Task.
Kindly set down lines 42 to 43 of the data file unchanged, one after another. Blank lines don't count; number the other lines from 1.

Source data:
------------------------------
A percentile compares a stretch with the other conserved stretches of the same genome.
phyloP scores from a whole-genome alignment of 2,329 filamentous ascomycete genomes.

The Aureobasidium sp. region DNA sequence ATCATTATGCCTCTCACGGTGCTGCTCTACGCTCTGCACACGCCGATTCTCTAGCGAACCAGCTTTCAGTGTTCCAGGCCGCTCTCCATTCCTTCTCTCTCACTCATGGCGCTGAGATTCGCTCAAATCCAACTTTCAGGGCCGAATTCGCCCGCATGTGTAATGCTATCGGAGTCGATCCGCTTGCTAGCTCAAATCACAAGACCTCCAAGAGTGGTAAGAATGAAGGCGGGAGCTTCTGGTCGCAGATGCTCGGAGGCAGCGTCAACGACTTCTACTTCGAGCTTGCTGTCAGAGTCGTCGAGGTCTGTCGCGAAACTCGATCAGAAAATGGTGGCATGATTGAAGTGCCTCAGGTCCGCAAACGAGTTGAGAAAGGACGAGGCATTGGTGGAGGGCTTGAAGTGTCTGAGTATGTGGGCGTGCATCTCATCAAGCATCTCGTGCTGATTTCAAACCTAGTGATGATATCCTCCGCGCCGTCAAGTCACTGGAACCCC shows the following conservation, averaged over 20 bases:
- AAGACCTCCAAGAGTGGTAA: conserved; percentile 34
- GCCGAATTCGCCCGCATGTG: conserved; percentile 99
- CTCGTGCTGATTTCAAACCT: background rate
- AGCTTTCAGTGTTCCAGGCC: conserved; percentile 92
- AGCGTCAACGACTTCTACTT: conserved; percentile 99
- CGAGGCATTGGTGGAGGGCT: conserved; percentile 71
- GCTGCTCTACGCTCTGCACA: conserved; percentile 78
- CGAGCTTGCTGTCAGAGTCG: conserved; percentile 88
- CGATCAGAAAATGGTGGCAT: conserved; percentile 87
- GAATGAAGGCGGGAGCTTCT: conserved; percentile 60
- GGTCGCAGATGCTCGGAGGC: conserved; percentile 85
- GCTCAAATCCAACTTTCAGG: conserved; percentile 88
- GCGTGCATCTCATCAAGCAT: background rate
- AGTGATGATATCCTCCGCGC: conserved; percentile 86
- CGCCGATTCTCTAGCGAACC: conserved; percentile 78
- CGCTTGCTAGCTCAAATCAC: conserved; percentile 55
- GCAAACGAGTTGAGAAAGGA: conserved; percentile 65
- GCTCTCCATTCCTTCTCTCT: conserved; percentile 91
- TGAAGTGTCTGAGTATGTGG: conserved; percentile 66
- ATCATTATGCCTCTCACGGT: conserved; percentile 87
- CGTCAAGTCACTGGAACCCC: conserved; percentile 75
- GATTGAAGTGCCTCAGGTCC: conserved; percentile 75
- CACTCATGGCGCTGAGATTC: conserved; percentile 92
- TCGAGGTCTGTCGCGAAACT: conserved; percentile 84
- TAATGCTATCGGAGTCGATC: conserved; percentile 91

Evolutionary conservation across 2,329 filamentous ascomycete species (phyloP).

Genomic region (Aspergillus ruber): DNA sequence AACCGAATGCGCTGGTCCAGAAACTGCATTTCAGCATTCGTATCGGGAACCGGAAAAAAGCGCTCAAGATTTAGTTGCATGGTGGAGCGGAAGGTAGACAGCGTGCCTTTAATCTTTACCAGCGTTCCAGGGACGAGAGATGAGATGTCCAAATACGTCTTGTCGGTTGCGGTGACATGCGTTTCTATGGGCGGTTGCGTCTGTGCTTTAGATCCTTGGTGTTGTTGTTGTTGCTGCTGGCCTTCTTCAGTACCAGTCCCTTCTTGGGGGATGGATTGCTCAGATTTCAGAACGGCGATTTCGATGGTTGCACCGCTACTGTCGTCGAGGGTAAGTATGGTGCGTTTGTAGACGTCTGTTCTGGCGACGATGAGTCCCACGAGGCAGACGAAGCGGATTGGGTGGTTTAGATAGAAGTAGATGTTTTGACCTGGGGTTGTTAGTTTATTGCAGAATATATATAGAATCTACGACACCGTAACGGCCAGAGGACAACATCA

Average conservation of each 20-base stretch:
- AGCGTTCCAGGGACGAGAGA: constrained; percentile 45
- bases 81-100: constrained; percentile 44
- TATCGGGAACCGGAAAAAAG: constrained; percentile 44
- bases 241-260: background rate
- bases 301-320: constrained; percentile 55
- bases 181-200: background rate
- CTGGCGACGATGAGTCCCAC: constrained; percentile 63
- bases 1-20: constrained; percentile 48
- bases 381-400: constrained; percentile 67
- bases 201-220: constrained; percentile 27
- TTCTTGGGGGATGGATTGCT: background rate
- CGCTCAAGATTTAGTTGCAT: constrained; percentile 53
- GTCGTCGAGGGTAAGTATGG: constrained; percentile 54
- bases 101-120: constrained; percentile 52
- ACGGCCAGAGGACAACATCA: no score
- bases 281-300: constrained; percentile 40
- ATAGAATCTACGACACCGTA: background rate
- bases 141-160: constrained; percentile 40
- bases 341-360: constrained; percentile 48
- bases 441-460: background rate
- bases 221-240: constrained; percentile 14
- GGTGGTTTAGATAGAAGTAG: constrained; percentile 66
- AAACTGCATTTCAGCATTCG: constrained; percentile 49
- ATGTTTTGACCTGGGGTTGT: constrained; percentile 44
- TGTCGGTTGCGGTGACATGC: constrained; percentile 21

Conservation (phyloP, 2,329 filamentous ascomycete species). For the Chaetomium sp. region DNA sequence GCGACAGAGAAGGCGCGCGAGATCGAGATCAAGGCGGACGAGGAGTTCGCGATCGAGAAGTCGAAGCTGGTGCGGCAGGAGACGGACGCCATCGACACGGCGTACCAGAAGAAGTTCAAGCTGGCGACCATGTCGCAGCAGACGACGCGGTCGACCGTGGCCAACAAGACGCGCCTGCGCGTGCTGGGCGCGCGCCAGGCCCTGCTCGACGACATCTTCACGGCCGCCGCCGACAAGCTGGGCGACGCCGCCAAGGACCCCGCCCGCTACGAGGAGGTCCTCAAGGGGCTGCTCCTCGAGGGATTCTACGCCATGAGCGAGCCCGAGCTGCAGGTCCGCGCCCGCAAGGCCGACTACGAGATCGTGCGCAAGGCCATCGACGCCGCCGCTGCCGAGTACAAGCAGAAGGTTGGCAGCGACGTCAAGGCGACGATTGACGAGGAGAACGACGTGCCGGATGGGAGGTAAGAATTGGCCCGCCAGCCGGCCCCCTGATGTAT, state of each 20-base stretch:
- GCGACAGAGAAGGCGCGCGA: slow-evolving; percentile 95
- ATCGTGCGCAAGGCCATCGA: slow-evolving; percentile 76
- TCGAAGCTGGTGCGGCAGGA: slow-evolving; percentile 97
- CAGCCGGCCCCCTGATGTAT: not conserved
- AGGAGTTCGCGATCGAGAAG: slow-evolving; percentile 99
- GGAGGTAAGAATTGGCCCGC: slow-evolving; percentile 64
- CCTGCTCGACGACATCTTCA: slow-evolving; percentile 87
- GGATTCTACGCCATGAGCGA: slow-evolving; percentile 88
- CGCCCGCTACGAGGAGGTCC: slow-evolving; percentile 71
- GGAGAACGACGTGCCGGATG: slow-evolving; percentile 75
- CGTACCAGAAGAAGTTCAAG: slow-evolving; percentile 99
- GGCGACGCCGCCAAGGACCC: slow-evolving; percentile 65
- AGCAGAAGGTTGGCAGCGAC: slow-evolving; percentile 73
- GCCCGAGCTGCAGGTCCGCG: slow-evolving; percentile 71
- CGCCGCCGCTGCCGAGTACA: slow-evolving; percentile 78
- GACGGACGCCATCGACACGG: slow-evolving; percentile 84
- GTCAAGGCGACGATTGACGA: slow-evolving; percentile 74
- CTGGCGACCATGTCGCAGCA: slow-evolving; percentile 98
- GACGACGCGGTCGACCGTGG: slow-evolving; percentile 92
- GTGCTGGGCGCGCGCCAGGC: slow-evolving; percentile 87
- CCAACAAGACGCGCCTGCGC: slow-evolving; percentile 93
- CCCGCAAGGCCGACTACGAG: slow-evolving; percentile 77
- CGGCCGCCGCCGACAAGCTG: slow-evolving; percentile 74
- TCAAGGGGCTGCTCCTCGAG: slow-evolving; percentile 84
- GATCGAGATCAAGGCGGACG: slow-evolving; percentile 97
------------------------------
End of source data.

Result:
- TTCTTGGGGGATGGATTGCT: background rate
- CGCTCAAGATTTAGTTGCAT: constrained; percentile 53